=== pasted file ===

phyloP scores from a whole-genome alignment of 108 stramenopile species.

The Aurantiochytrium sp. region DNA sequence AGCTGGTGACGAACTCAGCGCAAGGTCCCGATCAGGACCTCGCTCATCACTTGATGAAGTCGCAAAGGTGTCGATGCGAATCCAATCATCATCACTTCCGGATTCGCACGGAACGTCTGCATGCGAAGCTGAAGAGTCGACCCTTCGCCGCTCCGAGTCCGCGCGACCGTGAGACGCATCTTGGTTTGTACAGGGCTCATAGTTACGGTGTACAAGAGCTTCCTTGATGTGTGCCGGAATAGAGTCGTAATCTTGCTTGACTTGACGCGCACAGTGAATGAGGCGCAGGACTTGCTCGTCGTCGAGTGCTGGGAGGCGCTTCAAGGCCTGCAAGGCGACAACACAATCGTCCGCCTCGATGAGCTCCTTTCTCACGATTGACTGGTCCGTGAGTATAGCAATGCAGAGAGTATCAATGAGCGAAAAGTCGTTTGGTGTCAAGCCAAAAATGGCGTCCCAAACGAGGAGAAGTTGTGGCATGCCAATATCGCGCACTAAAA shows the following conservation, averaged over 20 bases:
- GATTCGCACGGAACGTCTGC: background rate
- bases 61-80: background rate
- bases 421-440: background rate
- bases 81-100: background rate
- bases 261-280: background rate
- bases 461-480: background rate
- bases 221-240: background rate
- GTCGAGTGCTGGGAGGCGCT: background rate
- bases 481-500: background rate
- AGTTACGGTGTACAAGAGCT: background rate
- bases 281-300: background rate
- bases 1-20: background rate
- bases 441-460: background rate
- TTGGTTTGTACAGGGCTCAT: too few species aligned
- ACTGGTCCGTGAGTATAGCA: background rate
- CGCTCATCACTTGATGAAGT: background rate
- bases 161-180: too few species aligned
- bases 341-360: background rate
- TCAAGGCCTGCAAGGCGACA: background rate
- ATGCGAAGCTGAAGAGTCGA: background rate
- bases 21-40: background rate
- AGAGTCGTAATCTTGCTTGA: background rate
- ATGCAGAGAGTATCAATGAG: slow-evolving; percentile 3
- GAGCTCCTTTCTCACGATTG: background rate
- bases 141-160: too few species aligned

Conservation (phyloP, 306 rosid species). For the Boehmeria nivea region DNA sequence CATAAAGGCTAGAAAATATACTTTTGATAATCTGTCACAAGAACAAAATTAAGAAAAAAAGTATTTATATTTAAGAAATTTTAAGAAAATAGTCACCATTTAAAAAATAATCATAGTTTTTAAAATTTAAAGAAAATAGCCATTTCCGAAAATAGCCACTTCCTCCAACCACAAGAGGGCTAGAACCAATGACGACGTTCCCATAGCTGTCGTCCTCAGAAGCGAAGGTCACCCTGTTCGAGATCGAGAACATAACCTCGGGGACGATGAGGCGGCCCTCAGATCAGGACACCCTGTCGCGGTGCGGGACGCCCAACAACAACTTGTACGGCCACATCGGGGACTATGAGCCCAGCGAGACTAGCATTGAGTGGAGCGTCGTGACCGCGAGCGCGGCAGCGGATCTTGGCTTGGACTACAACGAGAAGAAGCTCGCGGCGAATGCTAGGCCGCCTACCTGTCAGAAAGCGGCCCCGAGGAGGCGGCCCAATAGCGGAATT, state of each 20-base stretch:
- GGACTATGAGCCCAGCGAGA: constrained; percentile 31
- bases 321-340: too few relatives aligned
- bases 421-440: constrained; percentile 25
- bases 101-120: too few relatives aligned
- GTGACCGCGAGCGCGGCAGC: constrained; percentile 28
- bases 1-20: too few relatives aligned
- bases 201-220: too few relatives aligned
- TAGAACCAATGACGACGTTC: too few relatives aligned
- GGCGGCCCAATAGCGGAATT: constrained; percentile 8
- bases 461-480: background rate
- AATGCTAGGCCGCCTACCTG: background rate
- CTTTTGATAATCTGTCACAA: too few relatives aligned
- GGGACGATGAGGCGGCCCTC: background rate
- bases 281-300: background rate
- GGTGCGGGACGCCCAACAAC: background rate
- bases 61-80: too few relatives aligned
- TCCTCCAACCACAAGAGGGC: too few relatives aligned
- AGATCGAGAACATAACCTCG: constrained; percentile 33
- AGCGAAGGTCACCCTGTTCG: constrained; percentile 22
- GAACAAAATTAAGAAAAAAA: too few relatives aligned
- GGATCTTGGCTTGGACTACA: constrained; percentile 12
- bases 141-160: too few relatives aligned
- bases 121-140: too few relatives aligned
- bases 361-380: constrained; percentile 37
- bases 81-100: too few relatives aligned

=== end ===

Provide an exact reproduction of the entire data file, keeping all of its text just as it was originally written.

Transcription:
phyloP scores from a whole-genome alignment of 108 stramenopile species.

The Aurantiochytrium sp. region DNA sequence AGCTGGTGACGAACTCAGCGCAAGGTCCCGATCAGGACCTCGCTCATCACTTGATGAAGTCGCAAAGGTGTCGATGCGAATCCAATCATCATCACTTCCGGATTCGCACGGAACGTCTGCATGCGAAGCTGAAGAGTCGACCCTTCGCCGCTCCGAGTCCGCGCGACCGTGAGACGCATCTTGGTTTGTACAGGGCTCATAGTTACGGTGTACAAGAGCTTCCTTGATGTGTGCCGGAATAGAGTCGTAATCTTGCTTGACTTGACGCGCACAGTGAATGAGGCGCAGGACTTGCTCGTCGTCGAGTGCTGGGAGGCGCTTCAAGGCCTGCAAGGCGACAACACAATCGTCCGCCTCGATGAGCTCCTTTCTCACGATTGACTGGTCCGTGAGTATAGCAATGCAGAGAGTATCAATGAGCGAAAAGTCGTTTGGTGTCAAGCCAAAAATGGCGTCCCAAACGAGGAGAAGTTGTGGCATGCCAATATCGCGCACTAAAA shows the following conservation, averaged over 20 bases:
- GATTCGCACGGAACGTCTGC: background rate
- bases 61-80: background rate
- bases 421-440: background rate
- bases 81-100: background rate
- bases 261-280: background rate
- bases 461-480: background rate
- bases 221-240: background rate
- GTCGAGTGCTGGGAGGCGCT: background rate
- bases 481-500: background rate
- AGTTACGGTGTACAAGAGCT: background rate
- bases 281-300: background rate
- bases 1-20: background rate
- bases 441-460: background rate
- TTGGTTTGTACAGGGCTCAT: too few species aligned
- ACTGGTCCGTGAGTATAGCA: background rate
- CGCTCATCACTTGATGAAGT: background rate
- bases 161-180: too few species aligned
- bases 341-360: background rate
- TCAAGGCCTGCAAGGCGACA: background rate
- ATGCGAAGCTGAAGAGTCGA: background rate
- bases 21-40: background rate
- AGAGTCGTAATCTTGCTTGA: background rate
- ATGCAGAGAGTATCAATGAG: slow-evolving; percentile 3
- GAGCTCCTTTCTCACGATTG: background rate
- bases 141-160: too few species aligned

Conservation (phyloP, 306 rosid species). For the Boehmeria nivea region DNA sequence CATAAAGGCTAGAAAATATACTTTTGATAATCTGTCACAAGAACAAAATTAAGAAAAAAAGTATTTATATTTAAGAAATTTTAAGAAAATAGTCACCATTTAAAAAATAATCATAGTTTTTAAAATTTAAAGAAAATAGCCATTTCCGAAAATAGCCACTTCCTCCAACCACAAGAGGGCTAGAACCAATGACGACGTTCCCATAGCTGTCGTCCTCAGAAGCGAAGGTCACCCTGTTCGAGATCGAGAACATAACCTCGGGGACGATGAGGCGGCCCTCAGATCAGGACACCCTGTCGCGGTGCGGGACGCCCAACAACAACTTGTACGGCCACATCGGGGACTATGAGCCCAGCGAGACTAGCATTGAGTGGAGCGTCGTGACCGCGAGCGCGGCAGCGGATCTTGGCTTGGACTACAACGAGAAGAAGCTCGCGGCGAATGCTAGGCCGCCTACCTGTCAGAAAGCGGCCCCGAGGAGGCGGCCCAATAGCGGAATT, state of each 20-base stretch:
- GGACTATGAGCCCAGCGAGA: constrained; percentile 31
- bases 321-340: too few relatives aligned
- bases 421-440: constrained; percentile 25
- bases 101-120: too few relatives aligned
- GTGACCGCGAGCGCGGCAGC: constrained; percentile 28
- bases 1-20: too few relatives aligned
- bases 201-220: too few relatives aligned
- TAGAACCAATGACGACGTTC: too few relatives aligned
- GGCGGCCCAATAGCGGAATT: constrained; percentile 8
- bases 461-480: background rate
- AATGCTAGGCCGCCTACCTG: background rate
- CTTTTGATAATCTGTCACAA: too few relatives aligned
- GGGACGATGAGGCGGCCCTC: background rate
- bases 281-300: background rate
- GGTGCGGGACGCCCAACAAC: background rate
- bases 61-80: too few relatives aligned
- TCCTCCAACCACAAGAGGGC: too few relatives aligned
- AGATCGAGAACATAACCTCG: constrained; percentile 33
- AGCGAAGGTCACCCTGTTCG: constrained; percentile 22
- GAACAAAATTAAGAAAAAAA: too few relatives aligned
- GGATCTTGGCTTGGACTACA: constrained; percentile 12
- bases 141-160: too few relatives aligned
- bases 121-140: too few relatives aligned
- bases 361-380: constrained; percentile 37
- bases 81-100: too few relatives aligned